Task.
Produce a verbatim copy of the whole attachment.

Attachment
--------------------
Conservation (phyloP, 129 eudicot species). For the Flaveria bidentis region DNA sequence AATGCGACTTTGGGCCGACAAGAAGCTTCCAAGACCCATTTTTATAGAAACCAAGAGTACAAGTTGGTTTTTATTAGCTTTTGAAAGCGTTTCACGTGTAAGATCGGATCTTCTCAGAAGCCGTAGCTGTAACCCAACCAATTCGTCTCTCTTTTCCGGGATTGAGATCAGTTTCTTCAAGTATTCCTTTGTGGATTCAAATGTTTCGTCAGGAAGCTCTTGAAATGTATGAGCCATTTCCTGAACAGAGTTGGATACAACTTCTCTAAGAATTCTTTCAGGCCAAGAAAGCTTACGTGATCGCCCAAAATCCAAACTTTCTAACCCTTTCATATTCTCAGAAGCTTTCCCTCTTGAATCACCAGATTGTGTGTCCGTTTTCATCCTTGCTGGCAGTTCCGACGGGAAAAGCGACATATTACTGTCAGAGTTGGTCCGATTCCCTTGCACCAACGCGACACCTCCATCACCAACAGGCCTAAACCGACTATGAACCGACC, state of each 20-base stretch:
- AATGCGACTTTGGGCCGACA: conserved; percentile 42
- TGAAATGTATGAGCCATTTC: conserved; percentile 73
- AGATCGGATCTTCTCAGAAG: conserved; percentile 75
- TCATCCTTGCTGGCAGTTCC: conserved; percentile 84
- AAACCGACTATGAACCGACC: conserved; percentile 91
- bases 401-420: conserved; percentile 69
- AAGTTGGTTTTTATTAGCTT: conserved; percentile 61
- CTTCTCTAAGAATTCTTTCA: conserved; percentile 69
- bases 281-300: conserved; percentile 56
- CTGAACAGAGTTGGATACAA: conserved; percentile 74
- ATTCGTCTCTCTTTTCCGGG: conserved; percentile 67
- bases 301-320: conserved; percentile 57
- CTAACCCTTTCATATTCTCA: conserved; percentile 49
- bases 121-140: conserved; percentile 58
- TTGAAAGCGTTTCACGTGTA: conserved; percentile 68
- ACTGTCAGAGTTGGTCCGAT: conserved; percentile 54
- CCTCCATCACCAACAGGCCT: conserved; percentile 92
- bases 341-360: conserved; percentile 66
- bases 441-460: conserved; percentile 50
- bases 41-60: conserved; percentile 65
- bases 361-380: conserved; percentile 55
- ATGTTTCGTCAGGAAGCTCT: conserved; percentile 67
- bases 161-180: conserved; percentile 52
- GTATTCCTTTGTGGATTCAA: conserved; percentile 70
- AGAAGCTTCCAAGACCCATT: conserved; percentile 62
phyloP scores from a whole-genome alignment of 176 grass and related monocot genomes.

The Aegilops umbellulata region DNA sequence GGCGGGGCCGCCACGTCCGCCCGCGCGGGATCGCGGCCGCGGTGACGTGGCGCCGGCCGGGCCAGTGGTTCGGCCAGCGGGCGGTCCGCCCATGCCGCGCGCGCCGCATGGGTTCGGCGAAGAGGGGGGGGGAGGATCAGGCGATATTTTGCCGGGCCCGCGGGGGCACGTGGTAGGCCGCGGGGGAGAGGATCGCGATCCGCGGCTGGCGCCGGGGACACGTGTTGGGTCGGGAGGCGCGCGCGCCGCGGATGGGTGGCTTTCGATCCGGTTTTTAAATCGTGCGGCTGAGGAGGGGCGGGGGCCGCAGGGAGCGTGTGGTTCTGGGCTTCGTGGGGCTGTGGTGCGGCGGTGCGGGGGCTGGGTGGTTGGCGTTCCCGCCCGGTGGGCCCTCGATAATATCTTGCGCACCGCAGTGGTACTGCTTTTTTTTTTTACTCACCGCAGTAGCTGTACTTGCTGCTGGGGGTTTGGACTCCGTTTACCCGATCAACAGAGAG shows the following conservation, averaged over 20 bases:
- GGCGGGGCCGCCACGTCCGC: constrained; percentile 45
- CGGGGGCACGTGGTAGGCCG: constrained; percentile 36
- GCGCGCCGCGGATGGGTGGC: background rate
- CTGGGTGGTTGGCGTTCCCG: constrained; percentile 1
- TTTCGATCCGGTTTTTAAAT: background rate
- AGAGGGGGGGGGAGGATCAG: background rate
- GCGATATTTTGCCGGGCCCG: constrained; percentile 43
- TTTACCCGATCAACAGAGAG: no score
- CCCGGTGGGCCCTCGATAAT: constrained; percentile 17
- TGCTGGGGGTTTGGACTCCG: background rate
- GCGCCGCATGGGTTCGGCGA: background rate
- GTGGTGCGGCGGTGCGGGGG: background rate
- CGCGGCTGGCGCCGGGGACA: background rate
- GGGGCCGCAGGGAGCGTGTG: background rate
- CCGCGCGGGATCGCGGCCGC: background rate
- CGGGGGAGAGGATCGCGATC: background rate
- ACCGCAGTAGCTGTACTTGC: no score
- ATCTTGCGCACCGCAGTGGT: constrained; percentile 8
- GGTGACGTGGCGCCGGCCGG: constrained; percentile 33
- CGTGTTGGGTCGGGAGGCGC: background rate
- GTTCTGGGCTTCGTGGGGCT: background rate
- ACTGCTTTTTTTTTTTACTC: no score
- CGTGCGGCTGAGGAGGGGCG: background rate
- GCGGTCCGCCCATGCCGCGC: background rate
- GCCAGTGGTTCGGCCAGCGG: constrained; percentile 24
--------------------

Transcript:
Conservation (phyloP, 129 eudicot species). For the Flaveria bidentis region DNA sequence AATGCGACTTTGGGCCGACAAGAAGCTTCCAAGACCCATTTTTATAGAAACCAAGAGTACAAGTTGGTTTTTATTAGCTTTTGAAAGCGTTTCACGTGTAAGATCGGATCTTCTCAGAAGCCGTAGCTGTAACCCAACCAATTCGTCTCTCTTTTCCGGGATTGAGATCAGTTTCTTCAAGTATTCCTTTGTGGATTCAAATGTTTCGTCAGGAAGCTCTTGAAATGTATGAGCCATTTCCTGAACAGAGTTGGATACAACTTCTCTAAGAATTCTTTCAGGCCAAGAAAGCTTACGTGATCGCCCAAAATCCAAACTTTCTAACCCTTTCATATTCTCAGAAGCTTTCCCTCTTGAATCACCAGATTGTGTGTCCGTTTTCATCCTTGCTGGCAGTTCCGACGGGAAAAGCGACATATTACTGTCAGAGTTGGTCCGATTCCCTTGCACCAACGCGACACCTCCATCACCAACAGGCCTAAACCGACTATGAACCGACC, state of each 20-base stretch:
- AATGCGACTTTGGGCCGACA: conserved; percentile 42
- TGAAATGTATGAGCCATTTC: conserved; percentile 73
- AGATCGGATCTTCTCAGAAG: conserved; percentile 75
- TCATCCTTGCTGGCAGTTCC: conserved; percentile 84
- AAACCGACTATGAACCGACC: conserved; percentile 91
- bases 401-420: conserved; percentile 69
- AAGTTGGTTTTTATTAGCTT: conserved; percentile 61
- CTTCTCTAAGAATTCTTTCA: conserved; percentile 69
- bases 281-300: conserved; percentile 56
- CTGAACAGAGTTGGATACAA: conserved; percentile 74
- ATTCGTCTCTCTTTTCCGGG: conserved; percentile 67
- bases 301-320: conserved; percentile 57
- CTAACCCTTTCATATTCTCA: conserved; percentile 49
- bases 121-140: conserved; percentile 58
- TTGAAAGCGTTTCACGTGTA: conserved; percentile 68
- ACTGTCAGAGTTGGTCCGAT: conserved; percentile 54
- CCTCCATCACCAACAGGCCT: conserved; percentile 92
- bases 341-360: conserved; percentile 66
- bases 441-460: conserved; percentile 50
- bases 41-60: conserved; percentile 65
- bases 361-380: conserved; percentile 55
- ATGTTTCGTCAGGAAGCTCT: conserved; percentile 67
- bases 161-180: conserved; percentile 52
- GTATTCCTTTGTGGATTCAA: conserved; percentile 70
- AGAAGCTTCCAAGACCCATT: conserved; percentile 62
phyloP scores from a whole-genome alignment of 176 grass and related monocot genomes.

The Aegilops umbellulata region DNA sequence GGCGGGGCCGCCACGTCCGCCCGCGCGGGATCGCGGCCGCGGTGACGTGGCGCCGGCCGGGCCAGTGGTTCGGCCAGCGGGCGGTCCGCCCATGCCGCGCGCGCCGCATGGGTTCGGCGAAGAGGGGGGGGGAGGATCAGGCGATATTTTGCCGGGCCCGCGGGGGCACGTGGTAGGCCGCGGGGGAGAGGATCGCGATCCGCGGCTGGCGCCGGGGACACGTGTTGGGTCGGGAGGCGCGCGCGCCGCGGATGGGTGGCTTTCGATCCGGTTTTTAAATCGTGCGGCTGAGGAGGGGCGGGGGCCGCAGGGAGCGTGTGGTTCTGGGCTTCGTGGGGCTGTGGTGCGGCGGTGCGGGGGCTGGGTGGTTGGCGTTCCCGCCCGGTGGGCCCTCGATAATATCTTGCGCACCGCAGTGGTACTGCTTTTTTTTTTTACTCACCGCAGTAGCTGTACTTGCTGCTGGGGGTTTGGACTCCGTTTACCCGATCAACAGAGAG shows the following conservation, averaged over 20 bases:
- GGCGGGGCCGCCACGTCCGC: constrained; percentile 45
- CGGGGGCACGTGGTAGGCCG: constrained; percentile 36
- GCGCGCCGCGGATGGGTGGC: background rate
- CTGGGTGGTTGGCGTTCCCG: constrained; percentile 1
- TTTCGATCCGGTTTTTAAAT: background rate
- AGAGGGGGGGGGAGGATCAG: background rate
- GCGATATTTTGCCGGGCCCG: constrained; percentile 43
- TTTACCCGATCAACAGAGAG: no score
- CCCGGTGGGCCCTCGATAAT: constrained; percentile 17
- TGCTGGGGGTTTGGACTCCG: background rate
- GCGCCGCATGGGTTCGGCGA: background rate
- GTGGTGCGGCGGTGCGGGGG: background rate
- CGCGGCTGGCGCCGGGGACA: background rate
- GGGGCCGCAGGGAGCGTGTG: background rate
- CCGCGCGGGATCGCGGCCGC: background rate
- CGGGGGAGAGGATCGCGATC: background rate
- ACCGCAGTAGCTGTACTTGC: no score
- ATCTTGCGCACCGCAGTGGT: constrained; percentile 8
- GGTGACGTGGCGCCGGCCGG: constrained; percentile 33
- CGTGTTGGGTCGGGAGGCGC: background rate
- GTTCTGGGCTTCGTGGGGCT: background rate
- ACTGCTTTTTTTTTTTACTC: no score
- CGTGCGGCTGAGGAGGGGCG: background rate
- GCGGTCCGCCCATGCCGCGC: background rate
- GCCAGTGGTTCGGCCAGCGG: constrained; percentile 24